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Paper: Secure Physical Enclosures from Covers with Tamper-Resistance

Authors:
Vincent Immler , Fraunhofer Institute for Applied and Integrated Security (AISEC)
Johannes Obermaier , Fraunhofer Institute for Applied and Integrated Security (AISEC)
Kuan Kuan Ng , DSO National Laboratories
Fei Xiang Ke , DSO National Laboratories
JinYu Lee , DSO National Laboratories
Yak Peng Lim , DSO National Laboratories
Wei Koon Oh , DSO National Laboratories
Keng Hoong Wee , DSO National Laboratories
Georg Sigl , Fraunhofer Institute for Applied and Integrated Security (AISEC); Technical University Munich (TUM)
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DOI: 10.13154/tches.v2019.i1.51-96
URL: https://tches.iacr.org/index.php/TCHES/article/view/7334
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Presentation: Slides
Abstract: Ensuring physical security of multiple-chip embedded systems on a PCB is challenging, since the attacker can control the device in a hostile environment. To detect physical intruders as part of a layered approach to security, it is common to create a physical security boundary that is difficult to penetrate or remove, e.g., enclosures created from tamper-respondent envelopes or covers. Their physical integrity is usually checked by active sensing, i.e., a battery-backed circuit continuously monitors the enclosure. However, adoption is often hampered by the disadvantages of a battery and due to specialized equipment which is required to create the enclosure. In contrast, we present a batteryless tamper-resistant cover made from standard flexPCB technology, i.e., a commercially widespread, scalable, and proven technology. The cover comprises a fine mesh of electrodes and an evaluation unit underneath the cover checks their integrity by detecting short and open circuits. Additionally, it measures the capacitances between the electrodes of the mesh. Once its preliminary integrity is confirmed, a cryptographic key is derived from the capacitive measurements representing a PUF, to decrypt and authenticate sensitive data of the enclosed system. We demonstrate the feasibility of our concept, provide details on the layout, electrical properties of the cover, and explain the underlying security architecture. Practical results including statistics over a set of 115 flexPCB covers, physical attacks, and environmental testing support our design rationale. Hence, our work opens up a new direction of counteracting physical tampering without the need of batteries, while aiming at a physical security level comparable to FIPS 140-2 level 3.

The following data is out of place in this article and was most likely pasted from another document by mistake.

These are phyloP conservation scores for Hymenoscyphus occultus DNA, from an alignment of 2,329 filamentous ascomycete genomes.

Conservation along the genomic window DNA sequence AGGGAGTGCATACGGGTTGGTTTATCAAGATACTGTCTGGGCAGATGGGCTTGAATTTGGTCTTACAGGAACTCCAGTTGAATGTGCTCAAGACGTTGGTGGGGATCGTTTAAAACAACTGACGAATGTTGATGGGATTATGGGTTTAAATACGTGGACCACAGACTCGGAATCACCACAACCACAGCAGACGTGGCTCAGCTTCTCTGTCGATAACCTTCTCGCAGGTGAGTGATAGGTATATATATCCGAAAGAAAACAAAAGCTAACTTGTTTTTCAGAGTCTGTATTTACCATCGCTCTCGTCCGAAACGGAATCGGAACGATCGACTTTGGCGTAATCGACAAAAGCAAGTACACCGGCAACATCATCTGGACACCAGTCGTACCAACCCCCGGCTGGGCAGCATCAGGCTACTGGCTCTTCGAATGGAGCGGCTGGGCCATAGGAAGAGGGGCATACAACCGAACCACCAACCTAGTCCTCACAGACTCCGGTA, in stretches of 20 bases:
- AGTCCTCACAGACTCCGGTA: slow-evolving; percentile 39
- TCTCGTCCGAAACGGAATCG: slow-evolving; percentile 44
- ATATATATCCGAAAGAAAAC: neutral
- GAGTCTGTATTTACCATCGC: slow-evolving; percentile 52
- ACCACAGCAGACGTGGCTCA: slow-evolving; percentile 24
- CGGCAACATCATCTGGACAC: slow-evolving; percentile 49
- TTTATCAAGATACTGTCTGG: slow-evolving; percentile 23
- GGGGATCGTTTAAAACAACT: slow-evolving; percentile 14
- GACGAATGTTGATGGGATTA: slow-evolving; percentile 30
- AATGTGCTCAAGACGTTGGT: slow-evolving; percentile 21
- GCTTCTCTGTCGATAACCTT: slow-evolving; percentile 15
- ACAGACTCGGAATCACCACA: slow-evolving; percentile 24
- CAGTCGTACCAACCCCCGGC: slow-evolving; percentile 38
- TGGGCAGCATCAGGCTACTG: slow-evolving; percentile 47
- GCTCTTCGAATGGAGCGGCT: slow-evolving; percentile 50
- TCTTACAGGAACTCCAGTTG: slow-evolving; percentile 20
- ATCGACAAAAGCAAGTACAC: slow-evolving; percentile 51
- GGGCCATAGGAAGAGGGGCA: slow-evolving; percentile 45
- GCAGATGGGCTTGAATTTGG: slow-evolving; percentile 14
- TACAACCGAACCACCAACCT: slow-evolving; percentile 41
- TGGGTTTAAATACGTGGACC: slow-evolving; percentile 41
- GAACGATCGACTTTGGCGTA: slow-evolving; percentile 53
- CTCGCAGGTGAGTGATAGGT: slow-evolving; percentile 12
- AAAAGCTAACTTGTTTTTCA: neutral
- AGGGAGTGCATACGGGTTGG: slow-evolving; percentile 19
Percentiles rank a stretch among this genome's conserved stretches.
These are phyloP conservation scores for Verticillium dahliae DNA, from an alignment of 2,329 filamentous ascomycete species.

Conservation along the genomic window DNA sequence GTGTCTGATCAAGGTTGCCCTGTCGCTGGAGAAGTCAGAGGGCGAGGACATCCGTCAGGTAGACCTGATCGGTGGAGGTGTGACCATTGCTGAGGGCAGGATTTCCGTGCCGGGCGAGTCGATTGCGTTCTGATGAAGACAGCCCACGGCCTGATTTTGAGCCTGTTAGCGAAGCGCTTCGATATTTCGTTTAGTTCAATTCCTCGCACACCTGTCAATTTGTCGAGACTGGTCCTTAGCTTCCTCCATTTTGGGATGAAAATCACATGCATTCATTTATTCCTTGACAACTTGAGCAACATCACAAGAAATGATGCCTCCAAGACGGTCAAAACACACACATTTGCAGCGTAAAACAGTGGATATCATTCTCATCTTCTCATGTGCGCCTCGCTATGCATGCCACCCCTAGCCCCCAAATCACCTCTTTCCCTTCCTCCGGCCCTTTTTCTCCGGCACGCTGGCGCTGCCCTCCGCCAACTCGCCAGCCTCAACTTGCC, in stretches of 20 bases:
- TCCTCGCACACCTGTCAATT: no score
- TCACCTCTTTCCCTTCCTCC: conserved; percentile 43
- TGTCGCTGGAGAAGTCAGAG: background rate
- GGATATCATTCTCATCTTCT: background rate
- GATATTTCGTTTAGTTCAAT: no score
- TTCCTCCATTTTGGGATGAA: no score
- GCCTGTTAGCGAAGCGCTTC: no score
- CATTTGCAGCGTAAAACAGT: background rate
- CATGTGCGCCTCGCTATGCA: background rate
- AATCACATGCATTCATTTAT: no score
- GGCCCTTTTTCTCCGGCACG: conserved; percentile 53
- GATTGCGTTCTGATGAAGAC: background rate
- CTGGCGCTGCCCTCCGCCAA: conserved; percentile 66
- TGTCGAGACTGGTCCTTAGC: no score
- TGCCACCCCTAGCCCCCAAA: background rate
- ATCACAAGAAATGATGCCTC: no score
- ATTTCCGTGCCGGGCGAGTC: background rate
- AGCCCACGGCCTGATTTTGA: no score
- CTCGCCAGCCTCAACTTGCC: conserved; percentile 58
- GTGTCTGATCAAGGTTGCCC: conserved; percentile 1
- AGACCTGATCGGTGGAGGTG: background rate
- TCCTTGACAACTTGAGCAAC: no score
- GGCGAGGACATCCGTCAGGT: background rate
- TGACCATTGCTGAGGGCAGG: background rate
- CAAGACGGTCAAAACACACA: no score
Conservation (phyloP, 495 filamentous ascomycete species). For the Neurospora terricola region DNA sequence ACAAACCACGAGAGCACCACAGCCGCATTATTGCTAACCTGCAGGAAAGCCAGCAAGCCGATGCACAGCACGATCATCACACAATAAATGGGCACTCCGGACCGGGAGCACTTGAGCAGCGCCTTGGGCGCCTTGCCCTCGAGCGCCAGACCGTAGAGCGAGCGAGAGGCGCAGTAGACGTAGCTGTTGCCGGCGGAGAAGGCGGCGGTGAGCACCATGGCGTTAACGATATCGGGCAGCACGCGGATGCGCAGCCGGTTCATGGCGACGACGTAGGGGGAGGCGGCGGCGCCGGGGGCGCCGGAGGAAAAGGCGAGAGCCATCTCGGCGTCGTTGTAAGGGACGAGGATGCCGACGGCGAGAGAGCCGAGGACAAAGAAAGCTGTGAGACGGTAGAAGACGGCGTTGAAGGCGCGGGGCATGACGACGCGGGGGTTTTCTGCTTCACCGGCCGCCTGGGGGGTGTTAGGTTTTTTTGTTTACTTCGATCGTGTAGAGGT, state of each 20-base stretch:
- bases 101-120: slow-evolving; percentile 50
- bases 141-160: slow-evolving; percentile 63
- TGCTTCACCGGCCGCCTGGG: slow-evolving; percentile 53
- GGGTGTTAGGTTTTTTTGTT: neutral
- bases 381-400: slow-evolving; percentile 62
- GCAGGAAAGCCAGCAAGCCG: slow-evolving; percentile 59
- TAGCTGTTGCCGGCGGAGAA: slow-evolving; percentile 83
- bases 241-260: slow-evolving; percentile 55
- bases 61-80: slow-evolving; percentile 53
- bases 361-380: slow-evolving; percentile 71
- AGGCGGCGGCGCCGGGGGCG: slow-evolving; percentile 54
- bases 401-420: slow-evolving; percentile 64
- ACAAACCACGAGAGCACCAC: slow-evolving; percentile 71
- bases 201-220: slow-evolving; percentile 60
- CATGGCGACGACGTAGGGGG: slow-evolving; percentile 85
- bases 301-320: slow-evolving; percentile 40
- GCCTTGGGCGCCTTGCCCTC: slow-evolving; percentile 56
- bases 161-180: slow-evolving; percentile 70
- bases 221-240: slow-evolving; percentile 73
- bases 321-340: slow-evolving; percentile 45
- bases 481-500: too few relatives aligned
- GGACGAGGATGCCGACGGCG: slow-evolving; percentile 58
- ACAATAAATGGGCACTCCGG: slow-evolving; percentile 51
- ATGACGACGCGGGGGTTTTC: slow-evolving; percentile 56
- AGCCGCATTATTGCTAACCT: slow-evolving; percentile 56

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BibTeX
@article{tches-2019-29053,
  title={Secure Physical Enclosures from Covers with Tamper-Resistance},
  journal={IACR Trans. Cryptogr. Hardw. Embed. Syst.},
  publisher={Ruhr-Universit├Ąt Bochum},
  volume={2019, Issue 1},
  pages={51-96},
  url={https://tches.iacr.org/index.php/TCHES/article/view/7334},
  doi={10.13154/tches.v2019.i1.51-96},
  author={Vincent Immler and Johannes Obermaier and Kuan Kuan Ng and Fei Xiang Ke and JinYu Lee and Yak Peng Lim and Wei Koon Oh and Keng Hoong Wee and Georg Sigl},
  year=2019
}